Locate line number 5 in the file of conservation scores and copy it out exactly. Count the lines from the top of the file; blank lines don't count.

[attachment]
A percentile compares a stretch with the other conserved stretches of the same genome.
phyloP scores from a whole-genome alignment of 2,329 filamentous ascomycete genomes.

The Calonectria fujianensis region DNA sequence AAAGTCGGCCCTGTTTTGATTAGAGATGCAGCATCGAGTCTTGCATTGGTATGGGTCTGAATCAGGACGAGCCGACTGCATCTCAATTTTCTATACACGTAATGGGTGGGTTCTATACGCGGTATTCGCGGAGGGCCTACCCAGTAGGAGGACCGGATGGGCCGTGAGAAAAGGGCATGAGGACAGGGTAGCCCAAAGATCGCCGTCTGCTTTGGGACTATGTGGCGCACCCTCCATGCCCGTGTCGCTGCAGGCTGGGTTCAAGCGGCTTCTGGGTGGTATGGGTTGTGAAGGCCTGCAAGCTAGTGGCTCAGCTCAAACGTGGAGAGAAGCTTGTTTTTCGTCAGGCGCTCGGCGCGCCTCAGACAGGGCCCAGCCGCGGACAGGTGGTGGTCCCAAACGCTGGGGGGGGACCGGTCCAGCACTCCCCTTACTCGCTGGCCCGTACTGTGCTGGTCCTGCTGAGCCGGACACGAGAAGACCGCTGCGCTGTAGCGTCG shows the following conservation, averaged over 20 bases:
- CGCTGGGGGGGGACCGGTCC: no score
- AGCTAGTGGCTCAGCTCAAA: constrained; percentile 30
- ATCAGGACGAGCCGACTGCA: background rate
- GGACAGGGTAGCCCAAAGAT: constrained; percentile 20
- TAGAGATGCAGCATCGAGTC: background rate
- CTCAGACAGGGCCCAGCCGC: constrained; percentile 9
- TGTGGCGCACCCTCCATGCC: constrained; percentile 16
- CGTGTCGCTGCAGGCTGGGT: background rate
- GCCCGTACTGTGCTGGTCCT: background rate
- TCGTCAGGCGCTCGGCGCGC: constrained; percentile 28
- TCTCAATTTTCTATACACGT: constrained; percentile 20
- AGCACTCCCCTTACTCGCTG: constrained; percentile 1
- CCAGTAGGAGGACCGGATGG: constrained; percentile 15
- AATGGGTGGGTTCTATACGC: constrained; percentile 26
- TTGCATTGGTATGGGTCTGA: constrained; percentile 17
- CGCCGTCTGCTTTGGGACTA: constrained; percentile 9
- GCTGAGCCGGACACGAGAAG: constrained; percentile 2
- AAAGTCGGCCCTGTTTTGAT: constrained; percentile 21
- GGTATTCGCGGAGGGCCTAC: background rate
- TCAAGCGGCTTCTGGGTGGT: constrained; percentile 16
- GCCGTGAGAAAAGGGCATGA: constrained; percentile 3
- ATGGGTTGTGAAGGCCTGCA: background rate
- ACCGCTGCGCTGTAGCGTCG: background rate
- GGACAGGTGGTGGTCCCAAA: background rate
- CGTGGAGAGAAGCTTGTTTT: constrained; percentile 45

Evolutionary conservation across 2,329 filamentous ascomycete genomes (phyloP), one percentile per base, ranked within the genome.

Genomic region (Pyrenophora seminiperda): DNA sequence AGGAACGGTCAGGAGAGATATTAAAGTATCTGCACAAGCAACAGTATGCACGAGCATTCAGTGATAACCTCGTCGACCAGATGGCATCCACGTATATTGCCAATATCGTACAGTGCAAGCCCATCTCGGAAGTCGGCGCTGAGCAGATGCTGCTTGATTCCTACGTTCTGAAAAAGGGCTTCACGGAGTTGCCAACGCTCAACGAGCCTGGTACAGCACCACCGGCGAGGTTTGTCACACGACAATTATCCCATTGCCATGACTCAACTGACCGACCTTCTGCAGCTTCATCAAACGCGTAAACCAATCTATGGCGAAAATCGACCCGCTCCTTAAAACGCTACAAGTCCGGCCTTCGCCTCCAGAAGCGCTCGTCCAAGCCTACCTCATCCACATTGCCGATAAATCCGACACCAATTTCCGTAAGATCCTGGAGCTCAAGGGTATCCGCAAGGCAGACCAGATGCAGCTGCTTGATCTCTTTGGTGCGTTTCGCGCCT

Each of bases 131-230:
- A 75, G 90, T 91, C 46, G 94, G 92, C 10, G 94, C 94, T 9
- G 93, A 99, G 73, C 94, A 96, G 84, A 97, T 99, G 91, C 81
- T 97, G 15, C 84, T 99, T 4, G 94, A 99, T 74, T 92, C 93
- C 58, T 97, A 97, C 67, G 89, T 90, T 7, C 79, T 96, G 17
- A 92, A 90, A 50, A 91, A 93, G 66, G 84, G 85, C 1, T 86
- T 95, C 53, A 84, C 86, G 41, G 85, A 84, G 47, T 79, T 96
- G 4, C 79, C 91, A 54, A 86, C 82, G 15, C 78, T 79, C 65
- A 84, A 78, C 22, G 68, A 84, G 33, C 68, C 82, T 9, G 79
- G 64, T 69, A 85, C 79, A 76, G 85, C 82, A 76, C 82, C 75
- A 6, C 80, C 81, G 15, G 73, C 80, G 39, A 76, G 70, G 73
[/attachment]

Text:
- AGCTAGTGGCTCAGCTCAAA: constrained; percentile 30